Since my shtick is all about being an expat, it is in my best interests to maintain my Americanisms. I have to admit, however, that after nine years here, a fair amount of osmosis has taken place, both the leaking out of my natural American traits and the absorption of British replacements.
Here is a short list:
Tea: In the States, I used to buy a 24-pack of herbal tea every 5 years or so. Now I drink at least one cup of good, British tea every day. Not as much as the indigenous population, perhaps, but it’s a lot more than I used to drink.
Speech: I have not acquired a British accent, nor do I ever hope to, but my choice of words makes me blend into the conversation smoothly enough that now, people who are meeting me for the first time, often go 10 to 15 minutes before asking, “Are you Canadian?”
Sports: I have, to my great surprise, developed an appreciation for football (and by which I mean soccer—how British is that?) and cricket.
Activities: I belong to The National Trust and enjoy wandering around the many fabulous gardens on display throughout the country. (That is not only very, very British, but for an American, it is also suspiciously, um, well, you know.)
Weather: I complain about it on a par with the locals. And I’ve also stopped comparing it with “weather back home.” If it is 20 degrees Fahrenheit here with 5 inches of snow, I don’t care if New York is -17 with 3 feet of snow, I am cold, and I am inconvenienced, and I am going to moan about it! I do, however, continue to say, “SKED u el” instead of “SHED u al,” drop the “H” in herb and refuse to add superfluous syllables to “aluminum,” so my American-ness is safe for the time being.
Even after 20 years here, most people tell me I haven't aquired the accent nor have I ever been mistaken for a Canuk. (Sometimes I'm asked if I'm Irish or Australian, but that's just because Americans are hearing an English speaker with no discernible American accent.) However, I must confess to having adopted some of the natives' habits.
Language: I dropped "lift", "nappy" and "(car) bonnet" a long time ago in favo(u)r of "elevator", "diaper" and "hood". I mean, there's sticking to your Britishness and just plain silliness. No one understands the British words. I have resisted the ubiquitous "Have a nice day" but sometimes find myself throwing out "How are you?" and walking straight by without waiting for an answer. I used to think this very odd, but it's just used as a greeting here in the mid west. I'm very proud that when someone asks me the question, I manage to shout "Fine thanks, how are you?" even if the other person is fifty yards down the street and round the corner.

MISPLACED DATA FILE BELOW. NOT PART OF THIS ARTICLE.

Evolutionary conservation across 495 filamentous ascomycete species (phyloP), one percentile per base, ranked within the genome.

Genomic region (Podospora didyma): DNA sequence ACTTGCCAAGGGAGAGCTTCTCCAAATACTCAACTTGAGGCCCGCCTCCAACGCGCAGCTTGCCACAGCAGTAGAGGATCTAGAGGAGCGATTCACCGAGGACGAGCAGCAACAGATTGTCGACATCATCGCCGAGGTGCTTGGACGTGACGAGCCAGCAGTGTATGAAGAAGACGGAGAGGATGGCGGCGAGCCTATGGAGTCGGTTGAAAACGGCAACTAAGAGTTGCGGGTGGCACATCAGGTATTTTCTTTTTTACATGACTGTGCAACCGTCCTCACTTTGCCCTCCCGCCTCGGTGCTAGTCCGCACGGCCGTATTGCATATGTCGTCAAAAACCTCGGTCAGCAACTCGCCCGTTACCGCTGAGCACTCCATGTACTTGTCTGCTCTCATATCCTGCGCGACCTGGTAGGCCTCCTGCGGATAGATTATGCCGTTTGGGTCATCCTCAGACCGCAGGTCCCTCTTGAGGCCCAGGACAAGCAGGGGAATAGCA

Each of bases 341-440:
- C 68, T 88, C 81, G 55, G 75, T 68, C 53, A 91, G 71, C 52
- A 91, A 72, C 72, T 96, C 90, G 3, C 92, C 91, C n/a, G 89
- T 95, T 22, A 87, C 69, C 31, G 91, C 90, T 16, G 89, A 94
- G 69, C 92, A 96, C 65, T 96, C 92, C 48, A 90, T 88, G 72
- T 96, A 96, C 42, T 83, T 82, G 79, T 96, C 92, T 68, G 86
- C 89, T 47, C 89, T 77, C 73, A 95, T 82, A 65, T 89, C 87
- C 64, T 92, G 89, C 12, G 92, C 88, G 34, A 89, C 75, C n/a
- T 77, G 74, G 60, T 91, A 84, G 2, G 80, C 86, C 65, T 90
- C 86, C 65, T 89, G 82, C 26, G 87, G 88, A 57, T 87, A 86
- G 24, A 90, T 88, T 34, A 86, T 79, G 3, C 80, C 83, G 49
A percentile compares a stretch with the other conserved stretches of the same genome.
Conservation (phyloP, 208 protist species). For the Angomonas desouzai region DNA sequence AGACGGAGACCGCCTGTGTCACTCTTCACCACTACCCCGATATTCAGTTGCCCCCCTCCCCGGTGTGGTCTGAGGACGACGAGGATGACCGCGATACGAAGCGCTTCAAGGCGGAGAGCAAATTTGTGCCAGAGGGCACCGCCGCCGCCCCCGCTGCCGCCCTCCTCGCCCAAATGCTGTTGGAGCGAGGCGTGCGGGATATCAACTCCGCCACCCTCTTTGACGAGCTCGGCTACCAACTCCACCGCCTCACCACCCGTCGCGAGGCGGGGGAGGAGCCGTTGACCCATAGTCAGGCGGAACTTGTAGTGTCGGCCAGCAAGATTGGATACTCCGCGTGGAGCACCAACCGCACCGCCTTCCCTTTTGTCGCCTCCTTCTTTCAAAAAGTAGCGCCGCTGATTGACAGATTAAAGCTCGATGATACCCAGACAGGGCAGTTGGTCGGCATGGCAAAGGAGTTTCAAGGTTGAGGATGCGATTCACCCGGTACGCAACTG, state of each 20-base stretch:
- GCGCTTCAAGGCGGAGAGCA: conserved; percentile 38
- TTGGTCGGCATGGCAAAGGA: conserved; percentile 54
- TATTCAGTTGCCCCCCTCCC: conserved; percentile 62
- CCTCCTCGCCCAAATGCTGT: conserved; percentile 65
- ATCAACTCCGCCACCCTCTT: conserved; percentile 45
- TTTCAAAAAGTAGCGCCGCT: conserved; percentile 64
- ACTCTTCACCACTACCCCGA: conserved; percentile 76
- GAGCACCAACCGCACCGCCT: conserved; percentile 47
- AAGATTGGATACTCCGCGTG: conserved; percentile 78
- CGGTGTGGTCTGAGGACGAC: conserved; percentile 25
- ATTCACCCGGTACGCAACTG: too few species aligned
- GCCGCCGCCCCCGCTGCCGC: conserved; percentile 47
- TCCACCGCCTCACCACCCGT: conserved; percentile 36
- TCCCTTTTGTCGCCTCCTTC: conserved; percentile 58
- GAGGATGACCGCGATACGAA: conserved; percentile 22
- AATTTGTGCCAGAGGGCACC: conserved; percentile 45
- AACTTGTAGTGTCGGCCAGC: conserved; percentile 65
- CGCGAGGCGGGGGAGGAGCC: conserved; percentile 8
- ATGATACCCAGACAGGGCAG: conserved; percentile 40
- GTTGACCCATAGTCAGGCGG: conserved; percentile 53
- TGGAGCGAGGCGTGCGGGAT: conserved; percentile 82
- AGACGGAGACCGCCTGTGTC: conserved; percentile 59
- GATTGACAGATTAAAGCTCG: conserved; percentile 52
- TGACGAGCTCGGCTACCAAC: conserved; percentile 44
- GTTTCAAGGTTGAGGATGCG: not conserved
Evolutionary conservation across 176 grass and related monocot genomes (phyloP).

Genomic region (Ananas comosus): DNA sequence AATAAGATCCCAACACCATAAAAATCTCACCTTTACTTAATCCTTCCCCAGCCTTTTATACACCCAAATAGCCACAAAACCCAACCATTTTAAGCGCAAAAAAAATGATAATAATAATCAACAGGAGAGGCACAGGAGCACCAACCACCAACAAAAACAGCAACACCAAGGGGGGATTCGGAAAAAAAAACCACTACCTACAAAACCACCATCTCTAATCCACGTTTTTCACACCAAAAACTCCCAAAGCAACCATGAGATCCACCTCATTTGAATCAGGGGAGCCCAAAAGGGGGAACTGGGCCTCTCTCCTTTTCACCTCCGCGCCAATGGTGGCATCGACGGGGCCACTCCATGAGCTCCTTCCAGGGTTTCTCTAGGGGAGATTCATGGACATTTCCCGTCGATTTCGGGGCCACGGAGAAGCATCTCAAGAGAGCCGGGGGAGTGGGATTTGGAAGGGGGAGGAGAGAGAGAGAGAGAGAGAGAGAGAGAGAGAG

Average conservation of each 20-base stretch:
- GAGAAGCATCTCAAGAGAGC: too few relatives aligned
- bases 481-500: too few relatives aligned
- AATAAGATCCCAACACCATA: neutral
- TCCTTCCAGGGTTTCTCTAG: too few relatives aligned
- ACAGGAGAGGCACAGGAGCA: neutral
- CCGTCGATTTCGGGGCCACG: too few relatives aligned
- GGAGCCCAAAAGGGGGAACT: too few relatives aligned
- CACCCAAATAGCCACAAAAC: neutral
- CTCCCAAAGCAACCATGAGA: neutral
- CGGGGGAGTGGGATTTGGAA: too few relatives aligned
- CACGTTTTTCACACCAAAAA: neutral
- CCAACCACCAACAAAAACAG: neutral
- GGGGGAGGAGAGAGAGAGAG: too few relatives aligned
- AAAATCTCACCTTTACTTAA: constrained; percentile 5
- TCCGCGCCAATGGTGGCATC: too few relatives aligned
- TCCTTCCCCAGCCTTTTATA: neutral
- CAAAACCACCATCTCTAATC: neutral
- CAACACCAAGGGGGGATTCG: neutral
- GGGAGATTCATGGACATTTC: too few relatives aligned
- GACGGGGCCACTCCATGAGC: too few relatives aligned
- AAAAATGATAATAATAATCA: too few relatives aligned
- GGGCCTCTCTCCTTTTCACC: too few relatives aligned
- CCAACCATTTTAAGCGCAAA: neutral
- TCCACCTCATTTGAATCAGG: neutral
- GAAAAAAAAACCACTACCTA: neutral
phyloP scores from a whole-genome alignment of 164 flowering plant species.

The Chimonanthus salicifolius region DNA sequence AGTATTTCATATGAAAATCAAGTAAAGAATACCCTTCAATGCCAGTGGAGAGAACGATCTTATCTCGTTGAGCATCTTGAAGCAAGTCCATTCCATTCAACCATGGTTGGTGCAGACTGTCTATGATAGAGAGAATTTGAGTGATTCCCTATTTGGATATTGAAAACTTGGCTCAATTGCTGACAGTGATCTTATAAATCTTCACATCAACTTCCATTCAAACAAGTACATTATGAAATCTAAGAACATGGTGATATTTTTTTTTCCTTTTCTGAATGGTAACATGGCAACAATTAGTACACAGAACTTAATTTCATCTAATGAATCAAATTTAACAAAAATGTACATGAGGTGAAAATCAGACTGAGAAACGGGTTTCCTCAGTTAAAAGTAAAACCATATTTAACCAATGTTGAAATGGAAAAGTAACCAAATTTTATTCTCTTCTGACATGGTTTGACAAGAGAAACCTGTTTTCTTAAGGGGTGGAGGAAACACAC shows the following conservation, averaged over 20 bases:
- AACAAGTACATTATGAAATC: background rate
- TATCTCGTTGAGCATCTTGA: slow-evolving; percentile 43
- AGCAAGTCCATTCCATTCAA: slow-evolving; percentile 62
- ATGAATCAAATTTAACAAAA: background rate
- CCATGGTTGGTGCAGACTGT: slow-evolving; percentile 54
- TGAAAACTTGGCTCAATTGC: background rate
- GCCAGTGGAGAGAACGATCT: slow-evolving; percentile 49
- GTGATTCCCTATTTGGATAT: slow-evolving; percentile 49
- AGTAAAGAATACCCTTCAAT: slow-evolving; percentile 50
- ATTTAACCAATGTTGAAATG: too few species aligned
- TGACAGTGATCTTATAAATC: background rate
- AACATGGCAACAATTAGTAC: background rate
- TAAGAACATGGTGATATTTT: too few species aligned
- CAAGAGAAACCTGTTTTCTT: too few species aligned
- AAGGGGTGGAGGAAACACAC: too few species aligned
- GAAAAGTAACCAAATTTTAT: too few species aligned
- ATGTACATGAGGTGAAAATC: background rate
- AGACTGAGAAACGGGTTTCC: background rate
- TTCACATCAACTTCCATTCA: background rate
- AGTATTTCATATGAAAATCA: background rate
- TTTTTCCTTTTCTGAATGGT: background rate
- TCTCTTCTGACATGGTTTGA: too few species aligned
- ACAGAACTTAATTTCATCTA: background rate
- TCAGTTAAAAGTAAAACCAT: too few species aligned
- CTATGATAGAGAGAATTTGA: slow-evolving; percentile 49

Dining: - It's not so much the food that I've adopted; I mean green bean casseroles, (oops, sorry) Sloppy Joes and syrup all over your breakfast? I have become truly American in my expectations when eating out. I want a waiter to come to my table almost as soon as I'm seated, take my drink order and tell me about the specials. I don't want to wait over half an hour for my meal and I don't want it to come out before of after my fellow diners. If you give me something other than my order, I won't eat it just because it'd be a lot of trouble to get my desired meal (no matter how much this embarrasses my mother), and if it's not hot I will ask you to heat it up. Not too much to ask really, but you'd be surprised how "pushy" that still seems in the UK sometimes.
I'm not the only one to let a few American habits creep in though. Iota, who blogs at the Iota Quota, is a Brit who's been in the States for four years. She says "Oh, I do usually use my knife and fork in the American way, now, ie. chopping up all the food, putting the knife down, transferring the fork into my right hand and using it like a shovel. I have NO idea why I do that, since I really really don't like it, and am trying to bring my kids up with English table manners. When I'm telling them about their manners, I surreptitiously have to put my fork back into my left hand, and pick up my knife in my right before demonstrating. Could it be that it's actually easier to use them the American way?
Other habits - I definitely say "Have a nice day" - I really like that. Seems friendlier than the English "good bye", and MUCH BETTER than "see you later". Sadly, I have noticed that I have occasionally started saying "Could I get...?" instead of "Please may I have...?" That is one I am stamping on.
Emma K, A Brit in Baltimore who blogs at Mommy Has A Headache, recently blogged thus - "I must say when I lived in the UK even when I lived alone showering was not a daily occurrence, mainly because it tends to be freezing of a morning. But now I am here I shower daily sometimes twice but that is because it is pretty hot and I sweat a lot."
Or could it just be a question of going native I wonder?
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